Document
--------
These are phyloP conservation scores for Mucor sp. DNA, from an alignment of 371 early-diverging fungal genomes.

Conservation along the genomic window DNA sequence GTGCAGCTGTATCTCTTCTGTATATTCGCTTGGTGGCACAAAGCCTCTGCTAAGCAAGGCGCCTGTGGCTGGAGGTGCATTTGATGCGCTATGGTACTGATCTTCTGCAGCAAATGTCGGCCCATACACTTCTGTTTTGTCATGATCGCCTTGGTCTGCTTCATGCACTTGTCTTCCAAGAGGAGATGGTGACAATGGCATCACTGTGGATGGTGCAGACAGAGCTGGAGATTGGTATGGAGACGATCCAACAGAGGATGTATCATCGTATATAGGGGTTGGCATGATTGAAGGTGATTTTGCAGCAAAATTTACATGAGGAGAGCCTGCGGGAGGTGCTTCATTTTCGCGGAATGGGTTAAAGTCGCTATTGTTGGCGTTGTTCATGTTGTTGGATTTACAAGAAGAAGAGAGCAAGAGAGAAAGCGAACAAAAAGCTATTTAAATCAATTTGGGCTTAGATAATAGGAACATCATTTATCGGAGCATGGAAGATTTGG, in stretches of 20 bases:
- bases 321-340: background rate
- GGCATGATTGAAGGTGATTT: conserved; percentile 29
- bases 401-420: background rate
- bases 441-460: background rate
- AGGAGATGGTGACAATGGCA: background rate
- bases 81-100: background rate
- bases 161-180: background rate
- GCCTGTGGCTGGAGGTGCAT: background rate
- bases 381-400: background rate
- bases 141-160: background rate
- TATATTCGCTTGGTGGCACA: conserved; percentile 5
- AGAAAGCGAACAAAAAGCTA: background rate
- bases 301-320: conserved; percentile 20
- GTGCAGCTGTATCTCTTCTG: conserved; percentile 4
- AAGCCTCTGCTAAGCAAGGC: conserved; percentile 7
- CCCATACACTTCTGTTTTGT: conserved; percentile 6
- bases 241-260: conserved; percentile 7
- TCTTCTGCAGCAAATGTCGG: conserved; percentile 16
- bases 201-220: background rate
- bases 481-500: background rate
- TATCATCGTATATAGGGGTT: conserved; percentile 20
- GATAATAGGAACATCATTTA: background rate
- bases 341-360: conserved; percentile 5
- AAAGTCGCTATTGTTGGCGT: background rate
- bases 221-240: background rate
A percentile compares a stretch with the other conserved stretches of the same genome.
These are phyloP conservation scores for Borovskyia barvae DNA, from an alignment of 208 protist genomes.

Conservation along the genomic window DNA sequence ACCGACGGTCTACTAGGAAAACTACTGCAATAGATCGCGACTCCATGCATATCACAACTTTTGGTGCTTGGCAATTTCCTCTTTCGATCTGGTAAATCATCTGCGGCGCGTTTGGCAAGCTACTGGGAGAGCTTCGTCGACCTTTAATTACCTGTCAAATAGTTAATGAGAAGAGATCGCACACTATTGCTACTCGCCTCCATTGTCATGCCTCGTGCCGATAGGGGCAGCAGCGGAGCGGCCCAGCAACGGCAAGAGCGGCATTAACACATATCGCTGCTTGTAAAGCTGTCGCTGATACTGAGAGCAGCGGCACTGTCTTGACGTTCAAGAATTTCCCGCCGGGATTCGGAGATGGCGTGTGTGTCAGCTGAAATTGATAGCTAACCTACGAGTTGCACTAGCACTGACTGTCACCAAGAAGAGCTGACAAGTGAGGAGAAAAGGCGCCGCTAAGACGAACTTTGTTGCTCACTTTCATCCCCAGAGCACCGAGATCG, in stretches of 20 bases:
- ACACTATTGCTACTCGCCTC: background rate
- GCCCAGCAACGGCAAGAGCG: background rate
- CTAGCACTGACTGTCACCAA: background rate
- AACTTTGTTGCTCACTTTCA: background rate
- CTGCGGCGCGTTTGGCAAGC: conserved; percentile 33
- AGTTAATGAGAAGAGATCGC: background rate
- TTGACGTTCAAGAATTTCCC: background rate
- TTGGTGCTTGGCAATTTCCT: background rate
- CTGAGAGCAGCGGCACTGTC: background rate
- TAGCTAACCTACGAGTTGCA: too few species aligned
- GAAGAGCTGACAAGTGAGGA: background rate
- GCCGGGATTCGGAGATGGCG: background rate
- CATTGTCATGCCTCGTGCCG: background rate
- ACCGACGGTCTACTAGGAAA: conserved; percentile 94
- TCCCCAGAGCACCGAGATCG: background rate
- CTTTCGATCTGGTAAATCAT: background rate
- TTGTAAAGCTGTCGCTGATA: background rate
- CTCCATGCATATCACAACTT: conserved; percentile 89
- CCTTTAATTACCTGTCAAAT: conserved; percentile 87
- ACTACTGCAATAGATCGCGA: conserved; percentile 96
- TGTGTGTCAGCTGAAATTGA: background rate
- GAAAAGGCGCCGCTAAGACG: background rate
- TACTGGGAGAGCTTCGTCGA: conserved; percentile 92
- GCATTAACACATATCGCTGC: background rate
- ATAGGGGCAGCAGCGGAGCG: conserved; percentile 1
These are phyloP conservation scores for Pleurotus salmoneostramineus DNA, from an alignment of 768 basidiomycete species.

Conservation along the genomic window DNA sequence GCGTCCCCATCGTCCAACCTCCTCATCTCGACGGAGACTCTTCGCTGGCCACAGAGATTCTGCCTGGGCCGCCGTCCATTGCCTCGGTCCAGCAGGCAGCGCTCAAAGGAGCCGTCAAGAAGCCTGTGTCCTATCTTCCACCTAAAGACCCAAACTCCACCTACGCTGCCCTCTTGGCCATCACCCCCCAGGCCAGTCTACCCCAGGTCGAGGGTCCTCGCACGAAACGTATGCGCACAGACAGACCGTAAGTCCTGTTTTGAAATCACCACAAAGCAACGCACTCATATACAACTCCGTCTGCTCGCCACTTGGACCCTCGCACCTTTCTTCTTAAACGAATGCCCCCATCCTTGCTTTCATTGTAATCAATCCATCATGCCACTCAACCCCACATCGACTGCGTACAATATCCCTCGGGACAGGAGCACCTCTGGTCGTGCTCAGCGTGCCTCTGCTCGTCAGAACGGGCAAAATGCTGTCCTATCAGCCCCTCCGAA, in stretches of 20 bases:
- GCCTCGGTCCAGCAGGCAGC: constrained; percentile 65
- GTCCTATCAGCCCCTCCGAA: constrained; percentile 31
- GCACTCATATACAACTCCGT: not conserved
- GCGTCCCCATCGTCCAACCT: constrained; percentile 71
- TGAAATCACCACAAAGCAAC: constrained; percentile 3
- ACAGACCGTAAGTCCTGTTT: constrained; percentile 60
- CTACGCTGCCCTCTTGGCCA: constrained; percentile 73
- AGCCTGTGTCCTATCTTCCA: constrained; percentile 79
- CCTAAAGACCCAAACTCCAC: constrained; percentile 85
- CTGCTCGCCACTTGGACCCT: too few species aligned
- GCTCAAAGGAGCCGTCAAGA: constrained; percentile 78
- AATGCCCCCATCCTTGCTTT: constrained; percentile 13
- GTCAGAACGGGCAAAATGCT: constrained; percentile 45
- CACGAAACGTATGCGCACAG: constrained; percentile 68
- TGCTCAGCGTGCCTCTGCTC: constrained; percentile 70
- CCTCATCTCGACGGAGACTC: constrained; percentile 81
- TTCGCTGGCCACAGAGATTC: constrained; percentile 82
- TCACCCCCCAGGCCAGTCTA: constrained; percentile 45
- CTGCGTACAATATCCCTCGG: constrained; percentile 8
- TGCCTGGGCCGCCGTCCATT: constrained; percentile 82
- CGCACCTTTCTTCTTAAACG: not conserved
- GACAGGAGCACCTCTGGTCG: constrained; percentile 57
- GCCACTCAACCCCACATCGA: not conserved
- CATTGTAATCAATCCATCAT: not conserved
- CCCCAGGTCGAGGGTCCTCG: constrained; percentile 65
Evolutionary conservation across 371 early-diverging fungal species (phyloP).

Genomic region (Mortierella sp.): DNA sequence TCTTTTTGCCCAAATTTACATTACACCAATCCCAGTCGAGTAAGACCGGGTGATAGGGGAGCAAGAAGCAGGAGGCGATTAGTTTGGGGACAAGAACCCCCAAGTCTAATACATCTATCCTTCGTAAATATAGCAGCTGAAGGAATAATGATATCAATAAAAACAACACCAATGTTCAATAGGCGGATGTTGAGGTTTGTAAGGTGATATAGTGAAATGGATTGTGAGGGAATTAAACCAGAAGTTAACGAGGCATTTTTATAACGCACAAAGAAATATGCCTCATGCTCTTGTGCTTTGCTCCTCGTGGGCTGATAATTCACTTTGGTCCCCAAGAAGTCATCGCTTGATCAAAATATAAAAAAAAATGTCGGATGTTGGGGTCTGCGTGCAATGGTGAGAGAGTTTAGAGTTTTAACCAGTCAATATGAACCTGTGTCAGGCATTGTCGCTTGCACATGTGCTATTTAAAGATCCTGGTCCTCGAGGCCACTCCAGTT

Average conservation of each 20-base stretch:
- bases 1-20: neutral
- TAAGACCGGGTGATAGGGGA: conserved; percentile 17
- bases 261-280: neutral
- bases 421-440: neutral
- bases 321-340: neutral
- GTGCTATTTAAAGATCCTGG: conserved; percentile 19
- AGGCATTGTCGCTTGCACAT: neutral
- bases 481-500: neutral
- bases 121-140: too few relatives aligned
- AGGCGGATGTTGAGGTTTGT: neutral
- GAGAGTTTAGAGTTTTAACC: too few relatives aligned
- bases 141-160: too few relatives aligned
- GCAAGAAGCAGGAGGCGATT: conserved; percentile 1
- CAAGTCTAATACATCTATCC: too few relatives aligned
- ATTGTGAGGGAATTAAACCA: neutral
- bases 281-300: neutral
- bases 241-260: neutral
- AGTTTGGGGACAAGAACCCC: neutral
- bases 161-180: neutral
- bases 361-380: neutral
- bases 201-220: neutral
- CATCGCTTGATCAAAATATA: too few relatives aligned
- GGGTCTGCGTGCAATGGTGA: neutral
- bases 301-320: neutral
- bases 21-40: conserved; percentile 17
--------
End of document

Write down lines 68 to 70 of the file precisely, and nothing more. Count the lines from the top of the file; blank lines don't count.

- GCTCAAAGGAGCCGTCAAGA: constrained; percentile 78
- AATGCCCCCATCCTTGCTTT: constrained; percentile 13
- GTCAGAACGGGCAAAATGCT: constrained; percentile 45